Captured by Sky News, a sea of blue and white fills the Riyadh stadium as the camera pans to a group of women, wildly waving flags and cheering loudly. They are in their element.
Sitting in the stands is secondary school teacher, Nora. Her love of the game is patent, but this social reform holds even greater worth than being able to attend games freely.
“It means that I am human”, she tells the interviewer. “No other one prevents me from doing what I want. No other one decides what I want. I am the one who decides,’ she says emphatically.
Nora’s bold words reflect a growing resolve in Saudi Arabia for gender equality. And, it’s easy to believe that the current government takes that seriously.
Indeed, allowing women to enjoy live sports, is just one of many reforms currently promised by the Saudi Government. In September last year, the country made history by lifting a controversial ban on female drivers which will take effect in June. Till then, it remained the only country in the world to hold such a policy. Similarly, following a 35-year ban, women last year were welcomed into public cinemas.
And, perhaps most encouragingly, Saudi women are now being urged to pursue careers. In a bid to reduce the country’s reliance on oil, current Crown Prince Mohammed bin Salman (who is just 32), called for greater workforce participation and contributions to the economy. Just yesterday in fact, Saudi Public Prosecutions announced they’d opened up applications for women to become investigators.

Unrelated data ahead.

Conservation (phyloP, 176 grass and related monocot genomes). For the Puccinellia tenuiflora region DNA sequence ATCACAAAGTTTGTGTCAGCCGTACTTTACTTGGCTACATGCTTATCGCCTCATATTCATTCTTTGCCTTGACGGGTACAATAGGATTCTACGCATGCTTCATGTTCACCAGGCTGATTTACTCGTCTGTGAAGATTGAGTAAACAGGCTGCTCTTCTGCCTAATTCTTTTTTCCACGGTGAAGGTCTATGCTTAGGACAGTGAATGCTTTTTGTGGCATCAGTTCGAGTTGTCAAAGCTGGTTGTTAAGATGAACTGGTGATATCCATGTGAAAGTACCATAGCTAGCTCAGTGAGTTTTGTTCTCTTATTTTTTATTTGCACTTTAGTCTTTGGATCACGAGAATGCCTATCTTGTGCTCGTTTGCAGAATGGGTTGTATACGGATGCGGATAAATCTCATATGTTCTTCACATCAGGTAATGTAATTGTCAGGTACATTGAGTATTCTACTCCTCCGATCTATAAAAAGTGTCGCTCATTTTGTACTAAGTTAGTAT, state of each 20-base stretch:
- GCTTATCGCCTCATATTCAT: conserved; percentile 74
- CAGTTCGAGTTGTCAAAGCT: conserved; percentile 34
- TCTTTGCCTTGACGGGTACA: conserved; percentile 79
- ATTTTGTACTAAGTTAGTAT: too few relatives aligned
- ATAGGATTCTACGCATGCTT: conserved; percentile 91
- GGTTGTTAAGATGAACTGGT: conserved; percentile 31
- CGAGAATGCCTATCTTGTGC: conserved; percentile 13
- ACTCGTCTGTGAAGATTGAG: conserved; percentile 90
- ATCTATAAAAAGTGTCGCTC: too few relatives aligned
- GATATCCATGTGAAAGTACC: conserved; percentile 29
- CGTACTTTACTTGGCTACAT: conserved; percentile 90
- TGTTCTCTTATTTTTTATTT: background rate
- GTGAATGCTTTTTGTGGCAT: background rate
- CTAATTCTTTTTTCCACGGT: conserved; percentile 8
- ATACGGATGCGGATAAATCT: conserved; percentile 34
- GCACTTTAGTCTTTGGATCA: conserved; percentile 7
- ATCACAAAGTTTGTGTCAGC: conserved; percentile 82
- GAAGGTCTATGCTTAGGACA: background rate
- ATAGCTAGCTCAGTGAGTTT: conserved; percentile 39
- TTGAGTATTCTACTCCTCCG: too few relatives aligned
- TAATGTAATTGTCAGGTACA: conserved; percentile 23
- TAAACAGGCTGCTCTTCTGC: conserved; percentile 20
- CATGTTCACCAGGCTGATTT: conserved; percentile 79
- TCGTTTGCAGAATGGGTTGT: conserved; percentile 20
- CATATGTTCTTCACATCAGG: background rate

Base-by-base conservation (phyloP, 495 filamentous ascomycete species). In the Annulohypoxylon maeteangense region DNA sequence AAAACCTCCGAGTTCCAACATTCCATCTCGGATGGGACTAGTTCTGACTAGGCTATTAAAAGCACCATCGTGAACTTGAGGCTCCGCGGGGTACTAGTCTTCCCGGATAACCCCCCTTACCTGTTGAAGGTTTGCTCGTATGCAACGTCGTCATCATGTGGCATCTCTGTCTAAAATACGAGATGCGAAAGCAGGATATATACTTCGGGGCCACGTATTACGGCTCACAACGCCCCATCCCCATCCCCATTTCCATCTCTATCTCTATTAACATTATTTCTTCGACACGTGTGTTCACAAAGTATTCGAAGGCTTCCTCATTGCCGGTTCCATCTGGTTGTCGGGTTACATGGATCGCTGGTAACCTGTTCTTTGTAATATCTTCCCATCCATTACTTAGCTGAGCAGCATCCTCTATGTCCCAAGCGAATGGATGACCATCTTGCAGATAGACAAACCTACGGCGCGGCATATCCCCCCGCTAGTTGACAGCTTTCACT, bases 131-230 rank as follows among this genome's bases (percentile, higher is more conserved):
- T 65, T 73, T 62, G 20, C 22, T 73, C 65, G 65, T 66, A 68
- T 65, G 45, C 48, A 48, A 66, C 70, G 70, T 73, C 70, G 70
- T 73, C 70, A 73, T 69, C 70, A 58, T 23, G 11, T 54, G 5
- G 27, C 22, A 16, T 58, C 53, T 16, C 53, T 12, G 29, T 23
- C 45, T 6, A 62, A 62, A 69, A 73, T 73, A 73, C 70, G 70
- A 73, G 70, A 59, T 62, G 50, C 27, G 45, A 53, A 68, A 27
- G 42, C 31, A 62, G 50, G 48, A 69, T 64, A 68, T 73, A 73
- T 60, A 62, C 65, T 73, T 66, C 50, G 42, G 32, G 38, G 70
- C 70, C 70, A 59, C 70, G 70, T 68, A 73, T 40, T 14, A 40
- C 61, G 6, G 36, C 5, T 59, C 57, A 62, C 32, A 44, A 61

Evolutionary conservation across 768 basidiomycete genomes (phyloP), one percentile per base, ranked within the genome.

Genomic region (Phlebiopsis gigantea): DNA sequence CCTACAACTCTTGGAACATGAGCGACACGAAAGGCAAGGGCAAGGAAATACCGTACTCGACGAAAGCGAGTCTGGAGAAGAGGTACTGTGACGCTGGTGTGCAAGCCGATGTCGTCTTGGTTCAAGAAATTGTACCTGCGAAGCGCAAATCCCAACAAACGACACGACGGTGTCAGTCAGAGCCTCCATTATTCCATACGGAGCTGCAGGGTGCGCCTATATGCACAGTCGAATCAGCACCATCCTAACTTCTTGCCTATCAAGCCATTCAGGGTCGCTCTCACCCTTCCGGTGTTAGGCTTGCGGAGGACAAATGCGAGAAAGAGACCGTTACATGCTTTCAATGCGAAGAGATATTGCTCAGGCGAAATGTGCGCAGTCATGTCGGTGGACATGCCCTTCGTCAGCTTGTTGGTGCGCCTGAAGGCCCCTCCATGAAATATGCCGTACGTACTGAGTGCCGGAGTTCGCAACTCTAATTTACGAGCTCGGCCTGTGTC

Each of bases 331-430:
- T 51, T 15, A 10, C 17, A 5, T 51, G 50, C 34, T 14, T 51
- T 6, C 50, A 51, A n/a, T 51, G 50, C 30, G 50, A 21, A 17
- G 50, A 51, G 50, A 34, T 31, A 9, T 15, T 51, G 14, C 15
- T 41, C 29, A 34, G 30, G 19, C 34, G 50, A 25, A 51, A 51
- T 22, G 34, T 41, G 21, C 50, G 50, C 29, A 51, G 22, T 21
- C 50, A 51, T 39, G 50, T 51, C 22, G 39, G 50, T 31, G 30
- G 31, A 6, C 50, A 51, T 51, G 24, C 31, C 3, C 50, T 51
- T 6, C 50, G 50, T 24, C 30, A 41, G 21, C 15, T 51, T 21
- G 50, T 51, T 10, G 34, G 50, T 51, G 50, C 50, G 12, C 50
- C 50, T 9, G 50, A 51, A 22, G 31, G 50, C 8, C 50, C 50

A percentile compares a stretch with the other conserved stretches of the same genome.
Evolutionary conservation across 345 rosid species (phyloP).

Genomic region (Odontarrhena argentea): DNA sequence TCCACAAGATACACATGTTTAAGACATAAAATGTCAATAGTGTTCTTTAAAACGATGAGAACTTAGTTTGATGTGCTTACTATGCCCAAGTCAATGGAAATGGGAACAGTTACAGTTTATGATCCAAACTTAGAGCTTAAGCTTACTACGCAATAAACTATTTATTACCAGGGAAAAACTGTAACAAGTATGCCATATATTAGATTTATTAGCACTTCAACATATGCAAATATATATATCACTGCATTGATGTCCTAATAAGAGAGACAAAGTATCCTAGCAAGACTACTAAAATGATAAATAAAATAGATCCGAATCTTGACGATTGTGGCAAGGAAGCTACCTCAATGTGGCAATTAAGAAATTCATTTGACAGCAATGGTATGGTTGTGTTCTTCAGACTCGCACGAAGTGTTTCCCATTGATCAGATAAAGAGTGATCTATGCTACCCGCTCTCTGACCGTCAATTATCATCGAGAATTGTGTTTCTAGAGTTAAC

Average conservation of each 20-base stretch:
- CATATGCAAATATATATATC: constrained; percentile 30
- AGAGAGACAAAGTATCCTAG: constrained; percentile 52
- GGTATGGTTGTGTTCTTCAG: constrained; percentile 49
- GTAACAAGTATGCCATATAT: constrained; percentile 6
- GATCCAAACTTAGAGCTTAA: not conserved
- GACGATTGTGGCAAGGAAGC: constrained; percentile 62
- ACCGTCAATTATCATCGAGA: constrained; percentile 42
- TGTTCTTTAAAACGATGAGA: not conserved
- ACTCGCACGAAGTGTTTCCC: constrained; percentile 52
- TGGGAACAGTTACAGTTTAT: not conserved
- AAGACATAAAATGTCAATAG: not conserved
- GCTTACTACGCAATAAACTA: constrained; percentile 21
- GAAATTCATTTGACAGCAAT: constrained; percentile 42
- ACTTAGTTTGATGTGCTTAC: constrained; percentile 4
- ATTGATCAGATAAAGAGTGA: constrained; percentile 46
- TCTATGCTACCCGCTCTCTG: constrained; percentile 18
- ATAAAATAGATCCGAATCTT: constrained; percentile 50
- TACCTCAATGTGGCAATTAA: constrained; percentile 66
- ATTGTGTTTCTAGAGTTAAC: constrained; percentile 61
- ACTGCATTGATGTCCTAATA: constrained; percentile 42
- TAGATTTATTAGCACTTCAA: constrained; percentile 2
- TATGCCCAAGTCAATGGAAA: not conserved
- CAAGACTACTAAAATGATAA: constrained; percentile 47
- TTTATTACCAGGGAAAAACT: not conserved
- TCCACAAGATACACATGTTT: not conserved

But can these new changes be explained as just a simple change of heart?
That’s not what a number of Saudi female activists believe, accusing the Prince of ingenuity, and claiming new reforms are just hollow publicity attempts to appeal to western governments. Hala Aldosari, a prominent female academic in the US explained this further in an interview with Al Jazeera.
“The government is trying to portray itself as reformist by tackling certain things that are visible to their outside patrons,” she said. “They need international businesses to recognise the leadership of Saudi Arabia as a reformer in order to show that they are not discriminating against women and are reforming their competitiveness.
“But they are trying to pick and choose those kinds of reforms that they know will make a high impact on the international media and their allies, while at the same time silencing anyone within Saudi Arabia for demanding those reforms.”
And indeed, despite these changes, Saudi women remain far from equal.
Their husbands are still determined by their father or the state, they cannot open their own bank accounts and they have no right to a fair trial. They cannot freely travel, dress how they please, seek autonomous medical advice, hold custody of their children or interact with men outside of their families.
Seeing Saudi women enjoying a football game was heartwarming. But there is still a long way to go. And Nora’s words, no matter how poignant, were a far cry from the truth.